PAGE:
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Telethon Kids Institute, University of Western Australia, 100 Roberts Rd, Subiaco, Western Australia 6008, Australia


Clinical and Experimental Sciences, Faculty of Medicine, University of Southampton, Southampton General Hospital, Southampton, SO16 6YD, UK


University of Edinburgh, MRC Centre for Inflammation Research, Edinburgh, EH16 4TJ, UK


Author to whom correspondence should be addressed.

Abstract Liver inflammation contributes towards the pathology of non-alcoholic fatty liver disease NAFLD. Here we discuss how skin exposure to sunlight may suppress liver inflammation and the severity of NAFLD. Following exposure to sunlight-derived ultraviolet radiation UVR, the skin releases anti-inflammatory mediators such as vitamin D and nitric oxide. Animal modeling studies suggest that exposure to UVR can prevent the development of NAFLD. Association studies also support a negative link between circulating 25-hydroxyvitamin D and NAFLD incidence or severity. Clinical trials are in their infancy and are yet to demonstrate a clear beneficial effect of vitamin D supplementation. There are a number of potentially interdependent mechanisms whereby vitamin D could dampen liver inflammation, by inhibiting hepatocyte apoptosis and liver fibrosis, modulating the gut microbiome and through altered production and transport of bile acids. While there has been a focus on vitamin D, other mediators induced by sun exposure, such as nitric oxide may also play important roles in curtailing liver inflammation. View Full-Text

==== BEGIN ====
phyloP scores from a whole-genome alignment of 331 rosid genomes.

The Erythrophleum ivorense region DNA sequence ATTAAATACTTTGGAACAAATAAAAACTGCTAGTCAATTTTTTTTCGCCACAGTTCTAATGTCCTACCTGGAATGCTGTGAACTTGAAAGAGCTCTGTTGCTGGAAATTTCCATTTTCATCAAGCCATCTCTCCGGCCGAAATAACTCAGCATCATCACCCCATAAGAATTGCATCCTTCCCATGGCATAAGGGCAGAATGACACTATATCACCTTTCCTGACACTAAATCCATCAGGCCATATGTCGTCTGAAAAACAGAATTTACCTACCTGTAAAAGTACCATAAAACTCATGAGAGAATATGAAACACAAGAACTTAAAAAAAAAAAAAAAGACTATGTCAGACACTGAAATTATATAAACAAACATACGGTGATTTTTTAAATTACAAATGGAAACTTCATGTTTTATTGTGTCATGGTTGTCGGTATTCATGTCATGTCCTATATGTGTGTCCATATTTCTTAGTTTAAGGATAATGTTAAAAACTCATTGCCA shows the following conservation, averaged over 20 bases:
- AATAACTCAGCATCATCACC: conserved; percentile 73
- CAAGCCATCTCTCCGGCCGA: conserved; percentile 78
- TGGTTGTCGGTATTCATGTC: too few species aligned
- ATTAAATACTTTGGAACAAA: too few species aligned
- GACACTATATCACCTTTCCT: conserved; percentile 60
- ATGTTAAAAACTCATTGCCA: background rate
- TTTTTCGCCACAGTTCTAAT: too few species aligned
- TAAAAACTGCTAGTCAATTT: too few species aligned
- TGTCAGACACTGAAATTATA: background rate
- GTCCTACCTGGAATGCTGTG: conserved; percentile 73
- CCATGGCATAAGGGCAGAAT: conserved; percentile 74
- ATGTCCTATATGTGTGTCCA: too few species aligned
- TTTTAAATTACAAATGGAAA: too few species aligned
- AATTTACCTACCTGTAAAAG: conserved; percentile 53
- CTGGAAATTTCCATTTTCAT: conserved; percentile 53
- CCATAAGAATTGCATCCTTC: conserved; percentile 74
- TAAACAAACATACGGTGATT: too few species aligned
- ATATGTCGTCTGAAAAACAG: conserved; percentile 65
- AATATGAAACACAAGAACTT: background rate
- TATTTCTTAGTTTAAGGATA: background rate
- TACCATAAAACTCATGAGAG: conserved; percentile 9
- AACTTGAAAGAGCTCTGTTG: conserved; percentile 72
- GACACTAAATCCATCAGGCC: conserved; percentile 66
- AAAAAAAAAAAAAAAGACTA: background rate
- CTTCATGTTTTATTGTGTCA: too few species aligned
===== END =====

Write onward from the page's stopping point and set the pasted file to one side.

Keywords: sunlight; vitamin D; nitric oxide; liver; inflammation; non-alcoholic fatty liver disease sunlight; vitamin D; nitric oxide; liver; inflammation; non-alcoholic fatty liver disease

Autor: Shelley Gorman 1,* , Lucinda J. Black 1, Martin Feelisch 2, Prue H. Hart 1 and Richard Weller 3



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